But when asked if he had just green-lighted the idea, Obama demurred: “We are willing to look at any idea that’s out there that we think will help. Bu we’ve got to do so in a responsible way … A lot of ideas that look good on paper, when you start digging into them it turns out that they’re more complicated and they may end up not working the way they’re supposed to.”
The president criticized the Tea Party movement as bereft of solutions to the nation’s biggest problems, namely the deficit and the debt, which Obama said is driven largely by the big three entitlement programs: Social Security, Medicare and Medicaid.
Obama knocked Tea Party leaders for only touting tax cuts instead of offering solutions to looming debt problems, contradicting his own attacks on conservatives who have said they would change or reduce entitlement programs.
“The challenge I think for the Tea Party movement is to identify specifically what would you do. It’s not enough just to say, ‘Get control of spending,’” Obama said. “I think it’s important for you to say, ‘You know, I’m willing to cut veterans benefits.’ Or, ‘I’m willing to cut Medicare or Social Security benefits.’ Or, ‘I’m willing to see these taxes go up.’”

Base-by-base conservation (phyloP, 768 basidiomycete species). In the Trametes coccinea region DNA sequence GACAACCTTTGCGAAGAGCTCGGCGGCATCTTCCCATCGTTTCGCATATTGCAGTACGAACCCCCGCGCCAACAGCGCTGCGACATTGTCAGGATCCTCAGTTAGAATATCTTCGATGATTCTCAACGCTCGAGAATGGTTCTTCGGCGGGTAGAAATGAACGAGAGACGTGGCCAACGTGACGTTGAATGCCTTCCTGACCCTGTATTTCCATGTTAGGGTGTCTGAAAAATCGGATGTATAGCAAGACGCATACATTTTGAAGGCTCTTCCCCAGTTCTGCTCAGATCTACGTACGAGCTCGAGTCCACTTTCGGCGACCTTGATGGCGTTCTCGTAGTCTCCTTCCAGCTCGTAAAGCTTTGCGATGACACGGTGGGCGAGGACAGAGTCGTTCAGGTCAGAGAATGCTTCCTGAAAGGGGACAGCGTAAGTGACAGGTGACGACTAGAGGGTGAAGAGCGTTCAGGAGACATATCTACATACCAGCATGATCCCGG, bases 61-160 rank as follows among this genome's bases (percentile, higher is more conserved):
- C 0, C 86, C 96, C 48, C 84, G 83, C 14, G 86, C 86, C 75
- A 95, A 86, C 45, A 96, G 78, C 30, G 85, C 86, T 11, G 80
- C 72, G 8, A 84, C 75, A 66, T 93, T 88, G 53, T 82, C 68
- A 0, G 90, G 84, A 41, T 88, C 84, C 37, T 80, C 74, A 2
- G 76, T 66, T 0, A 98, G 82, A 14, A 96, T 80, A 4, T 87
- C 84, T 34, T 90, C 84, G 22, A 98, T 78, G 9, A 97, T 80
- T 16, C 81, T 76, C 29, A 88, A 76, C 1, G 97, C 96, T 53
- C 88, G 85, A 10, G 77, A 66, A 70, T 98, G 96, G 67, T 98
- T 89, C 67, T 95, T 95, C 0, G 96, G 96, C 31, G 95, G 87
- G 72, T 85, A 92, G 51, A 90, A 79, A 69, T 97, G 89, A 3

However, Obama and many in the Democratic party have attacked some of the most prominent Tea Party candidates in this election cycle for the very thing the president asserted they were not offering: ideas on how to reduce the entitlement obligation.
Republicans, Obama said in his Aug. 14 weekly address, are “pushing to make privatizing Social Security a key part of their legislative agenda if they win a majority in Congress this fall.”
“It’s right up there on their to-do list with repealing some of the Medicare benefits and reforms that are adding at least a dozen years to the fiscal health of Medicare – the single longest extension in history,” Obama said. “That agenda is wrong for seniors, it’s wrong for America, and I won’t let it happen.”
Obama and top Democrats have attacked Tea Party favorites Rand Paul in Kentucky, Joe Miller in Alaska, Sharron Angle in Nevada and others for proposing different changes or even a phasing out of Medicare and Social Security.
Yet Obama represented the Tea Party movement and Republicans as having a platform consisting only of extending tax cuts.
“What you can’t do, which is what I’ve been hearing a lot from the other side, is saying, ‘We’re going to control government spending, we’re going to propose $4 trillion of additional tax cuts, and that magically somehow things are going to work,’” Obama said.